The PD-L1 inhibitor durvalumab showed an overall survival benefit in patients with unresectable stage III non–small cell lung cancer (NSCLC) in the phase 3 PACIFIC trial.
Durvalumab improved survival by 32% versus placebo in patients who had not progressed on concurrent chemoradiotherapy. This is the first time a study has demonstrated a survival advantage, and results suggest that durvalumab will be a new standard of care in this setting.
Results from the trial were greeted with enthusiasm at the IASLC 19th World Conference on Lung Cancer and were published simultaneously in The New England Journal of Medicine.
The survival analysis showed a statistically significant and clinically meaningful difference in overall survival for durvalumab versus placebo in patients with unresectable stage III NSCLC.
“We saw improvements in progression-free survival, time to distant metastases, and emergence of new lesions with durvalumab, and the drug was well tolerated. This is the first study in many years to support a survival advantage for unresectable stage III NSCLC with no progression following chemoradiotherapy,” said lead author Scott J. Antonia, MD, H. Lee Moffitt Cancer Center and Research Institute, Tampa, FL.
PACIFIC is a positive trial with a 32% improvement in survival, and is a new standard of care, according to Everett Vokes, MD, chair of the Department of Medicine at University of Chicago, IL, who was formal discussant of the trial.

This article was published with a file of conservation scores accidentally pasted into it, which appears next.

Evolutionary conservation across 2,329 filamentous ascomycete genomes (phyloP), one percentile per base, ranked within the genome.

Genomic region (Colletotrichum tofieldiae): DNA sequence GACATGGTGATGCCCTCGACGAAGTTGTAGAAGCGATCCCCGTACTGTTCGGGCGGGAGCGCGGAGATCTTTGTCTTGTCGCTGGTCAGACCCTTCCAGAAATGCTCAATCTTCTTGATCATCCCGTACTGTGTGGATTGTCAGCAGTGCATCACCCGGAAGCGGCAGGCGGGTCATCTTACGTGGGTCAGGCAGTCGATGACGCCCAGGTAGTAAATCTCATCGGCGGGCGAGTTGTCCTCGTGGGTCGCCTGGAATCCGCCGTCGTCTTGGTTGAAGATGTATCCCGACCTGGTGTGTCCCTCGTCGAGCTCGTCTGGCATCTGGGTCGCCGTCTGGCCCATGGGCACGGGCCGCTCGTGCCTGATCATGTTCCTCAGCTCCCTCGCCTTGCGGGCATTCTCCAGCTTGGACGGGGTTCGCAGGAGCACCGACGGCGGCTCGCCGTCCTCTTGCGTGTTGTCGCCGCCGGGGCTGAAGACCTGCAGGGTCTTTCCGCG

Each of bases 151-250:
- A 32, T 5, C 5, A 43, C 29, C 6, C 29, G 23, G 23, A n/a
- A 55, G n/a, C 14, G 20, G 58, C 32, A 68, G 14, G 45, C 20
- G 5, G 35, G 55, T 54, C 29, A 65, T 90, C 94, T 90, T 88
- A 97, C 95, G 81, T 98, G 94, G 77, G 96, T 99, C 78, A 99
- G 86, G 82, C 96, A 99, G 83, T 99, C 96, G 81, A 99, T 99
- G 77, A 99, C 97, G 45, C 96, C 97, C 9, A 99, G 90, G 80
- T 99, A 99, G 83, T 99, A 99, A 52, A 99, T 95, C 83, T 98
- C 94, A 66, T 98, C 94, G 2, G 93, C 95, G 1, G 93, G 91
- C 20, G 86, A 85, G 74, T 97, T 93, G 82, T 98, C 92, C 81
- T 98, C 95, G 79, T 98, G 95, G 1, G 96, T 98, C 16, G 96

About 15% to 30% of patients with locally advanced unresectable stage III NSCLC are cured with conventional chemotherapy and radiotherapy with curative intent.
“We’ve been stuck with those numbers for decades. Last year, we saw an 11.2-month improvement in progression-free survival with durvalumab in the PACIFIC trial. Today we see improved overall survival,” Dr Antonia stated.
The randomized, placebo-controlled, phase 3 PACIFIC trial was conducted at 235 investigative sites in 26 countries and enrolled 713 patients who did not progress after chemoradiotherapy for unresectable stage III NSCLC. Patients were randomized 2:1 to durvalumab or placebo 1 to 42 days after radiation and treated every 2 weeks for up to 12 months or disease progression.
“We took all comers regardless of PD-L1 expression,” Dr Antonia told the audience.
Baseline characteristics were well balanced between the 2 treatment arms. The 12-month overall survival rate was 83.1% for durvalumab versus 75.3% for placebo. The 24-month overall survival rate was 66.3% versus 55.6%, respectively. Median overall survival was not reached in the durvalumab group and was 28.7 months for placebo, representing a 32% improvement in survival for the PD-L1 inhibitor (P = .0025).
Updated analysis showed median progression-free survival of 16.8 months with durvalumab versus 5.6 months with placebo (P <.001), an 11.2-month improvement.
PD-L1 testing was obtained prior to chemoradiotherapy. More than one-third of patients in PACIFIC had unknown PD-L1 status. Patients with the lowest level of PD-L1 expression (<1%) did not benefit from durvalumab.
The time to death or distant metastasis was longer in the durvalumab group: median of 28.3 months versus 16.2 months for placebo.
No new safety signals emerged during the trial. Grade 3/4 adverse events of any cause occurred in 30.5% of the durvalumab group and 26.1% of the placebo group. Discontinuations due to adverse events were reported in 15.4% and 9.8%, respectively. The most frequent events leading to discontinuation were pneumonitis (4.8% of the durvalumab group and 2.6% of placebo patients).
Serious adverse events were reported in 29.1% of the durvalumab group and 23.1% of the placebo group. Death due to adverse events occurred in 4.4% and 6.4%, respectively.